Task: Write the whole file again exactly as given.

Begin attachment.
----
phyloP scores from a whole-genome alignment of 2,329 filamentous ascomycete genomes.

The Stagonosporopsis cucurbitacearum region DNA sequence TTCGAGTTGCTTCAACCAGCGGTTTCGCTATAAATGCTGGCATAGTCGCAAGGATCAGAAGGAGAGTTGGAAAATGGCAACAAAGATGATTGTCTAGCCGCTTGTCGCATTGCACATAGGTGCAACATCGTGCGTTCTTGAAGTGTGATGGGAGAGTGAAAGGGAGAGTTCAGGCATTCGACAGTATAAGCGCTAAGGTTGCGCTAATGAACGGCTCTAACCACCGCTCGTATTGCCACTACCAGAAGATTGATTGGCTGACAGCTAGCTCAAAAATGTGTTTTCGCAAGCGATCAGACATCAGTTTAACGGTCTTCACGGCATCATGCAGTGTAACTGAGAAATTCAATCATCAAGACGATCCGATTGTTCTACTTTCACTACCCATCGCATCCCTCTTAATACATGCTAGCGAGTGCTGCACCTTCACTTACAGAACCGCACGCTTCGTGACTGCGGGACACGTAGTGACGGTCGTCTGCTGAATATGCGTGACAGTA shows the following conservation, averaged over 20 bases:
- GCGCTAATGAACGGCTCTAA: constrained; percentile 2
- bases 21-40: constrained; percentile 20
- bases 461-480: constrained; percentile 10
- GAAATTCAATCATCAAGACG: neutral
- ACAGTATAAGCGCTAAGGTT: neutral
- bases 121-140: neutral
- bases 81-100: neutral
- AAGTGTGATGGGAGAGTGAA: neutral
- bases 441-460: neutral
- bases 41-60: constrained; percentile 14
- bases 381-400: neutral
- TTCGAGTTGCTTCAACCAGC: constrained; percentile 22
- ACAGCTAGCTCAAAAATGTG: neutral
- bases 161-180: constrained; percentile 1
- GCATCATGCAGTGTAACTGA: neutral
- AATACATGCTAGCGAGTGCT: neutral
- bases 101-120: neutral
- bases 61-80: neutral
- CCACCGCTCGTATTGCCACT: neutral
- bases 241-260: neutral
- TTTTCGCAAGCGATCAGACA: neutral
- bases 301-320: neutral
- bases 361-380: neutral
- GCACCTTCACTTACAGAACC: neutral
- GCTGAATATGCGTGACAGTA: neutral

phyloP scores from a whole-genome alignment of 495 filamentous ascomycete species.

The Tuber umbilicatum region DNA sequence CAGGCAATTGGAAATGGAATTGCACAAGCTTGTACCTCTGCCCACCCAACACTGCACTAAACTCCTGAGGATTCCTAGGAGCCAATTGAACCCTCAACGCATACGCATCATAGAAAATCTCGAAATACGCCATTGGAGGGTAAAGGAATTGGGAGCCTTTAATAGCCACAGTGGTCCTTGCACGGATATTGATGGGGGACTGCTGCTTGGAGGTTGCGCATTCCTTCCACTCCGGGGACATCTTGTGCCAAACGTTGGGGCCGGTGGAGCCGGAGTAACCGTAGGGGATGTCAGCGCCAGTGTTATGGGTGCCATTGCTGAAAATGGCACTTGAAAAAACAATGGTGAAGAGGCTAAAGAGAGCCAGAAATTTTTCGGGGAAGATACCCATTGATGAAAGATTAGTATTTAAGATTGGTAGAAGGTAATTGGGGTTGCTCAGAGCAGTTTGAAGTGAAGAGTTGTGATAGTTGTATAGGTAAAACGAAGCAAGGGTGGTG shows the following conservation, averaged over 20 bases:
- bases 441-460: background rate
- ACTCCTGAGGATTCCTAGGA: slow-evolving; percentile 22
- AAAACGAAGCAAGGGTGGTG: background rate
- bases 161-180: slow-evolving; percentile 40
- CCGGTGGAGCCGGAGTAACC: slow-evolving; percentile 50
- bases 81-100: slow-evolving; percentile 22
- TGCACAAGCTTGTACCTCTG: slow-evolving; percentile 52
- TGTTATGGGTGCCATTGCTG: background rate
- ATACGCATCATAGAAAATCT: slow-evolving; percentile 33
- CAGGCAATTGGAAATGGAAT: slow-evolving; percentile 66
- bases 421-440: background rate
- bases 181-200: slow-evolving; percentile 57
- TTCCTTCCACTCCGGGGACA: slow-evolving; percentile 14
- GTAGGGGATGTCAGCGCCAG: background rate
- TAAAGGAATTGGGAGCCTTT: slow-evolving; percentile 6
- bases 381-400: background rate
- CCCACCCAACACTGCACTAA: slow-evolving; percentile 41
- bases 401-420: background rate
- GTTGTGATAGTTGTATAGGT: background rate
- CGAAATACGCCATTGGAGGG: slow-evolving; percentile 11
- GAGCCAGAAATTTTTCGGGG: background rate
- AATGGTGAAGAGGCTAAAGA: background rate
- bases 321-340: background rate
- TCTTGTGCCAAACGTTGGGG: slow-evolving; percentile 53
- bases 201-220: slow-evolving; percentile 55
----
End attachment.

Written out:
phyloP scores from a whole-genome alignment of 2,329 filamentous ascomycete genomes.

The Stagonosporopsis cucurbitacearum region DNA sequence TTCGAGTTGCTTCAACCAGCGGTTTCGCTATAAATGCTGGCATAGTCGCAAGGATCAGAAGGAGAGTTGGAAAATGGCAACAAAGATGATTGTCTAGCCGCTTGTCGCATTGCACATAGGTGCAACATCGTGCGTTCTTGAAGTGTGATGGGAGAGTGAAAGGGAGAGTTCAGGCATTCGACAGTATAAGCGCTAAGGTTGCGCTAATGAACGGCTCTAACCACCGCTCGTATTGCCACTACCAGAAGATTGATTGGCTGACAGCTAGCTCAAAAATGTGTTTTCGCAAGCGATCAGACATCAGTTTAACGGTCTTCACGGCATCATGCAGTGTAACTGAGAAATTCAATCATCAAGACGATCCGATTGTTCTACTTTCACTACCCATCGCATCCCTCTTAATACATGCTAGCGAGTGCTGCACCTTCACTTACAGAACCGCACGCTTCGTGACTGCGGGACACGTAGTGACGGTCGTCTGCTGAATATGCGTGACAGTA shows the following conservation, averaged over 20 bases:
- GCGCTAATGAACGGCTCTAA: constrained; percentile 2
- bases 21-40: constrained; percentile 20
- bases 461-480: constrained; percentile 10
- GAAATTCAATCATCAAGACG: neutral
- ACAGTATAAGCGCTAAGGTT: neutral
- bases 121-140: neutral
- bases 81-100: neutral
- AAGTGTGATGGGAGAGTGAA: neutral
- bases 441-460: neutral
- bases 41-60: constrained; percentile 14
- bases 381-400: neutral
- TTCGAGTTGCTTCAACCAGC: constrained; percentile 22
- ACAGCTAGCTCAAAAATGTG: neutral
- bases 161-180: constrained; percentile 1
- GCATCATGCAGTGTAACTGA: neutral
- AATACATGCTAGCGAGTGCT: neutral
- bases 101-120: neutral
- bases 61-80: neutral
- CCACCGCTCGTATTGCCACT: neutral
- bases 241-260: neutral
- TTTTCGCAAGCGATCAGACA: neutral
- bases 301-320: neutral
- bases 361-380: neutral
- GCACCTTCACTTACAGAACC: neutral
- GCTGAATATGCGTGACAGTA: neutral

phyloP scores from a whole-genome alignment of 495 filamentous ascomycete species.

The Tuber umbilicatum region DNA sequence CAGGCAATTGGAAATGGAATTGCACAAGCTTGTACCTCTGCCCACCCAACACTGCACTAAACTCCTGAGGATTCCTAGGAGCCAATTGAACCCTCAACGCATACGCATCATAGAAAATCTCGAAATACGCCATTGGAGGGTAAAGGAATTGGGAGCCTTTAATAGCCACAGTGGTCCTTGCACGGATATTGATGGGGGACTGCTGCTTGGAGGTTGCGCATTCCTTCCACTCCGGGGACATCTTGTGCCAAACGTTGGGGCCGGTGGAGCCGGAGTAACCGTAGGGGATGTCAGCGCCAGTGTTATGGGTGCCATTGCTGAAAATGGCACTTGAAAAAACAATGGTGAAGAGGCTAAAGAGAGCCAGAAATTTTTCGGGGAAGATACCCATTGATGAAAGATTAGTATTTAAGATTGGTAGAAGGTAATTGGGGTTGCTCAGAGCAGTTTGAAGTGAAGAGTTGTGATAGTTGTATAGGTAAAACGAAGCAAGGGTGGTG shows the following conservation, averaged over 20 bases:
- bases 441-460: background rate
- ACTCCTGAGGATTCCTAGGA: slow-evolving; percentile 22
- AAAACGAAGCAAGGGTGGTG: background rate
- bases 161-180: slow-evolving; percentile 40
- CCGGTGGAGCCGGAGTAACC: slow-evolving; percentile 50
- bases 81-100: slow-evolving; percentile 22
- TGCACAAGCTTGTACCTCTG: slow-evolving; percentile 52
- TGTTATGGGTGCCATTGCTG: background rate
- ATACGCATCATAGAAAATCT: slow-evolving; percentile 33
- CAGGCAATTGGAAATGGAAT: slow-evolving; percentile 66
- bases 421-440: background rate
- bases 181-200: slow-evolving; percentile 57
- TTCCTTCCACTCCGGGGACA: slow-evolving; percentile 14
- GTAGGGGATGTCAGCGCCAG: background rate
- TAAAGGAATTGGGAGCCTTT: slow-evolving; percentile 6
- bases 381-400: background rate
- CCCACCCAACACTGCACTAA: slow-evolving; percentile 41
- bases 401-420: background rate
- GTTGTGATAGTTGTATAGGT: background rate
- CGAAATACGCCATTGGAGGG: slow-evolving; percentile 11
- GAGCCAGAAATTTTTCGGGG: background rate
- AATGGTGAAGAGGCTAAAGA: background rate
- bases 321-340: background rate
- TCTTGTGCCAAACGTTGGGG: slow-evolving; percentile 53
- bases 201-220: slow-evolving; percentile 55